It isn't clear whether developing countries will accept the EU's position or some modified version in the final hours. The E.U. has been extremely clear that it won't accept a continuation of the Kyoto Protocol without a clear mandate to negotiate a new international agreement which has firm actions from all the major emitters (see the conclusions from the E.U. Environment Ministers and from all 27 of the E.U. Heads of Government).
So key to resolving the "fate of the Kyoto Protocol" is for countries to outline a vision of "where we are headed (a "mandate" or "roadmap")?"
Where Are We Headed?
Part of the package that is appearing would entail a commitment from all countries to outline where the global warming negotiations are headed -- e.g., to a new legal agreement which covers all countries with meaningful commitments. While countries wouldn't have to agree explicitly in Durban the exact form of the final new legal agreement, they would have to be prepared to negotiate with the explicit intention of moving to a new legal framework for all countries.
The E.U. has been very clear that for them this is a deal-breaker. Some countries believe that the E.U. will accept a continuation of the Kyoto Protocol without getting a clear mandate. The U.S. has said that they are prepared to accept a mandate to negotiate a new legal agreement but only if such a direction is explicit that all major emitters will have legally binding commitments. The Chinese and Indians have resisted such an explicit direction at this stage. Will countries move from these stated positions in order to get other pieces of the puzzle -- such as a continuation of the Kyoto Protocol and implementation of the Cancun Agreements (see Part 3)?
Hoping that the E.U. will "blink" and accept a continuation of the Kyoto Protocol without a mandate is a dangerous assumption. The issue of "where we are headed" was a key issue in the lead-in to Copenhagen. The thinking going into Copenhagen was that we would agree to "one agreement, two steps" -- with the second step being a new legally binding framework. That second step has eluded the world since Copenhagen as there is no clarity on where we are headed.
This issue is shaping up to come to a head in Durban. It can't be punted or dodged this time. We need a resolution.
Countries Must Move from Stated Positions to Real Agreement
It is appearing like we won't know what will be acceptable on the "fate of the Kyoto Protocol" and "where are we headed" until the very last moment in Durban. There are many, many variations that are emerging in the "corridor discussions". High-level policymakers will have to decide the fate of these two key issues. Agreement in Durban to implement the Cancun Agreements hinges on resolution of these major political issues.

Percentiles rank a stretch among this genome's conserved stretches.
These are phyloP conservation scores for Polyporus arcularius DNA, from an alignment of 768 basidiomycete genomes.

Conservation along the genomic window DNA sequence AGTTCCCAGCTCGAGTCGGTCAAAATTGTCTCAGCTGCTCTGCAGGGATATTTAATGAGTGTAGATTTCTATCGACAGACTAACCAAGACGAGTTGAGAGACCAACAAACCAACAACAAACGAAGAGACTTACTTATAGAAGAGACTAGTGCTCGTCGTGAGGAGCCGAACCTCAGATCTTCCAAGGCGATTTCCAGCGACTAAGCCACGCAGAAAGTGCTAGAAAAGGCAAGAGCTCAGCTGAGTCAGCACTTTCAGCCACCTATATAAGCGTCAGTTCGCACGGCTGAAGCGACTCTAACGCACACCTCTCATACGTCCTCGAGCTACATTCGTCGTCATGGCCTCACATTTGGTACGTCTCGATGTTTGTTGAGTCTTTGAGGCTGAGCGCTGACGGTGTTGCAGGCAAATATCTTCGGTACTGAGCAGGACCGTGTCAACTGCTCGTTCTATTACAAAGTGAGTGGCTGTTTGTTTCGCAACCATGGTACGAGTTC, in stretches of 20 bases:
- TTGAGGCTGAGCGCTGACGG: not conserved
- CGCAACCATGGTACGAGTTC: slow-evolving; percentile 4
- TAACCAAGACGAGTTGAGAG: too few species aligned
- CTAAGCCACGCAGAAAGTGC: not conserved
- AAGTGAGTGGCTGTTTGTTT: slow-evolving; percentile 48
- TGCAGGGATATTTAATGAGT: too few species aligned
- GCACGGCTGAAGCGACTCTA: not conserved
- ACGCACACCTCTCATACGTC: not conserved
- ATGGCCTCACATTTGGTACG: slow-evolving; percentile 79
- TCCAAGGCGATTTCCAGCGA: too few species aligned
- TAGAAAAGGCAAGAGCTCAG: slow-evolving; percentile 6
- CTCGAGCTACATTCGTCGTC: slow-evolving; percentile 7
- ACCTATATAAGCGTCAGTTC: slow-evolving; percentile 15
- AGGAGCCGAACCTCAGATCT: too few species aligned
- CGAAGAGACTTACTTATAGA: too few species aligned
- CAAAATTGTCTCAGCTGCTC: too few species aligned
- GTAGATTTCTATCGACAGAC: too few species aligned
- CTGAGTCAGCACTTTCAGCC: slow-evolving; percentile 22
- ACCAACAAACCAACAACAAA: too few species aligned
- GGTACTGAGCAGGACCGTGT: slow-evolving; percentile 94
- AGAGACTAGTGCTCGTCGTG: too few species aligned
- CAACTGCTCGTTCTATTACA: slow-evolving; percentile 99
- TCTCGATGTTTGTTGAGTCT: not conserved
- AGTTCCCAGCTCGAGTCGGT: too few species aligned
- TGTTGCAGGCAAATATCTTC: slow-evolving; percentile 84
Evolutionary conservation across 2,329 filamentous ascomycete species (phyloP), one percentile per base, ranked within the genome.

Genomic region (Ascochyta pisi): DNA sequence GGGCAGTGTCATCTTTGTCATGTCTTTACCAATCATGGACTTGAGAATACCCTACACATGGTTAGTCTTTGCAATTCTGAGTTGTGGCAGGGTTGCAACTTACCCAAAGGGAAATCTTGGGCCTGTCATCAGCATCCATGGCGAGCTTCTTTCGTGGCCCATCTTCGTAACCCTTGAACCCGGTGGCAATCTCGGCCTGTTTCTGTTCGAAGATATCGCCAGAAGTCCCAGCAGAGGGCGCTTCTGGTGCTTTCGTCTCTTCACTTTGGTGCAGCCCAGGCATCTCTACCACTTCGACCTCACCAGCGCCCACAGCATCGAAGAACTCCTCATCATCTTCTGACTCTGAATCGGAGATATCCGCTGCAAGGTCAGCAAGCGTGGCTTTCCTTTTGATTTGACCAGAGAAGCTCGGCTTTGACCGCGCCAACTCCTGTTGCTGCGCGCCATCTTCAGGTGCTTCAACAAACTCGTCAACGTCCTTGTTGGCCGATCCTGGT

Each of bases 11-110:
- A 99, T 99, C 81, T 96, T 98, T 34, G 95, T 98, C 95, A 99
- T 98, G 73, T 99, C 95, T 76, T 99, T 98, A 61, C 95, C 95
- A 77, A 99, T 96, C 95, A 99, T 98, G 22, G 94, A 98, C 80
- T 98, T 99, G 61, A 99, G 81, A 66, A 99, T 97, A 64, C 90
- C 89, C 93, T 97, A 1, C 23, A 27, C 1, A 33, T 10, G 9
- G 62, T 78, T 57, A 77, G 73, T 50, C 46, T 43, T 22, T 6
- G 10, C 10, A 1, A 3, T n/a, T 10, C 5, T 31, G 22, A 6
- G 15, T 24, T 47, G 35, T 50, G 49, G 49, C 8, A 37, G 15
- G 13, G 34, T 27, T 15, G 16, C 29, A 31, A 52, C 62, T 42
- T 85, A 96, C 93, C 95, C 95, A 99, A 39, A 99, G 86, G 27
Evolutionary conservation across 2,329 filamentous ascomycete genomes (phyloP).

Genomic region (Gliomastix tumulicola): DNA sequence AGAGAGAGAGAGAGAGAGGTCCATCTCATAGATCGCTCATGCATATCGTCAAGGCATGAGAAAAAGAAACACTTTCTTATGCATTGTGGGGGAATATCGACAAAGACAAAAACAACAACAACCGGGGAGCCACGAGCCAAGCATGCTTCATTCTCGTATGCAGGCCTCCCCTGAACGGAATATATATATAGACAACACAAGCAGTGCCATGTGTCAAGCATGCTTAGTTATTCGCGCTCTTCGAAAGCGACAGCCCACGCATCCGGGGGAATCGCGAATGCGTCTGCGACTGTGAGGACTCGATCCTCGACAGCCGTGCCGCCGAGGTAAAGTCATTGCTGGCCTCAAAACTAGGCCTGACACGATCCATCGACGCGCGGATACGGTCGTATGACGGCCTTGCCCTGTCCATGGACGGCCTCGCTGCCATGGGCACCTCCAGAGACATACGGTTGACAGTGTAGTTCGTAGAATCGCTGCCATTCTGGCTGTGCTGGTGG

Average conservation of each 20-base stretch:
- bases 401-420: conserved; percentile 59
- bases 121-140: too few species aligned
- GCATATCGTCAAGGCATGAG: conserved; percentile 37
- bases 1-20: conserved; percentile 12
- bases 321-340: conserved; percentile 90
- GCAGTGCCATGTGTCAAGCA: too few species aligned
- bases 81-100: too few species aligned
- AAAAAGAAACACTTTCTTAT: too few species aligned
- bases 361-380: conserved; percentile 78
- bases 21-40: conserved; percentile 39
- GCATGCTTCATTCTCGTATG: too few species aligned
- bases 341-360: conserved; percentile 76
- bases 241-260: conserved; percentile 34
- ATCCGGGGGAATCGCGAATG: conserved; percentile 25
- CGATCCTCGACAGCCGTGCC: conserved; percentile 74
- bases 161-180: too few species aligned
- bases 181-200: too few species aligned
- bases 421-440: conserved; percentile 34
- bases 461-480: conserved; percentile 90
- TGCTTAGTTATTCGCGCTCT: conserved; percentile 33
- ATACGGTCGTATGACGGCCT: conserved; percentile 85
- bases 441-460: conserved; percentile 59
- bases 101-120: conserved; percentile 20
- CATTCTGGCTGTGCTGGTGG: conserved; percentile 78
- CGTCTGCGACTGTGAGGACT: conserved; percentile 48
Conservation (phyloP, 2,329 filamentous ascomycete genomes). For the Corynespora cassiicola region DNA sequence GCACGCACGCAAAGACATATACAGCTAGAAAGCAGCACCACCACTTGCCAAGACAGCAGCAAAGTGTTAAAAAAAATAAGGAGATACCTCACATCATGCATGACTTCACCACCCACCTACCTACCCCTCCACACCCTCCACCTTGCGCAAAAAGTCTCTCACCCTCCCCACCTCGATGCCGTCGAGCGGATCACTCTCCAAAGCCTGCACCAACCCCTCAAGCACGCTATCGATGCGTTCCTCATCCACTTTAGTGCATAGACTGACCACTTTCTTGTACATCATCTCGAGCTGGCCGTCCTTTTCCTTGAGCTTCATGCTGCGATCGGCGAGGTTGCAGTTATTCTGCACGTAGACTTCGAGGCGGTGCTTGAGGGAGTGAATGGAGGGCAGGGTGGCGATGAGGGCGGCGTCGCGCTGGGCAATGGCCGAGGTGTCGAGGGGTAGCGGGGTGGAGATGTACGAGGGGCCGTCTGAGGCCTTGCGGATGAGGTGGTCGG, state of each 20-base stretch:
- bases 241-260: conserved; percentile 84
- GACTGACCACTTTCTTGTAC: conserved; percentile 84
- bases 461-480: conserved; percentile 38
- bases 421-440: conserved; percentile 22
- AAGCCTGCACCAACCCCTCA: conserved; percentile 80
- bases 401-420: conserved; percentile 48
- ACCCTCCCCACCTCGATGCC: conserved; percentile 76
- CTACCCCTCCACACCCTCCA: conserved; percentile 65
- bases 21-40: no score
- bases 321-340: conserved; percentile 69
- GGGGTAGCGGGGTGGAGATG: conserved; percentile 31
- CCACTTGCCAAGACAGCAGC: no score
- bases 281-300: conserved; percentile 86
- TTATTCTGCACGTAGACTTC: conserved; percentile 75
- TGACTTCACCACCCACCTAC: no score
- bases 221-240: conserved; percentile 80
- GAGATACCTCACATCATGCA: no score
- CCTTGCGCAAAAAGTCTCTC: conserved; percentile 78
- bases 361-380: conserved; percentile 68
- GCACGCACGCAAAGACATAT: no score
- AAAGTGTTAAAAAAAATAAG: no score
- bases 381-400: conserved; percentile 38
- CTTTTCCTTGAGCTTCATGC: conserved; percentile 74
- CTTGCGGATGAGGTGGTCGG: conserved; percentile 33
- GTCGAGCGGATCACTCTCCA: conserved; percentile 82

It is time for countries to stop digging in their heels and start moving towards a new international agreement with firm commitments from all major emitters. Is any country prepared to stand alone and block agreement?
It is time to decide.
One year ago, countries rallied around the Cancun Agreements with multiple standing ovations and strong words of support. While these agreements are not sufficient by themselves to fully address global warming, there are several key elements which establish a foundation for international action on global warming. Since Cancun, countries have been working to turn those agreements into operational guidelines and institutions to help ensure that countries are meeting their emissions reduction commitments, helping to mobilize resources to assist developing countries in reducing emissions and building stronger resilience to the impacts of global warming, and ensuring that these actions are the floor and not the ceiling of their efforts.
In Durban, countries must turn standing ovations into guidelines and institutions that help the world combat global warming.
The Cancun Agreements included: (1) commitments by key countries to take action to reduce emissions; (2) systems to improve transparency and accountability; (3) creation of a "Green Climate Fund" to help mobilize significant investments in developing countries to address climate change, and (4) progress on helping reduce deforestation emissions, speed up the deployment of clean energy, and assisting the most vulnerable in becoming more resilient to the impacts of global warming; and (5) mechanisms to ensure that these agreements are the "floor" of global action.
Breathing life into these agreements was to be one of the key aspects of the negotiation leading into Durban. If countries can resolve the major political issue (see Part 2) confronting Durban then these implementation details are ripe for agreement. (For more details on each of these listen to my recent webinar for Yale University and see the presentation from this event).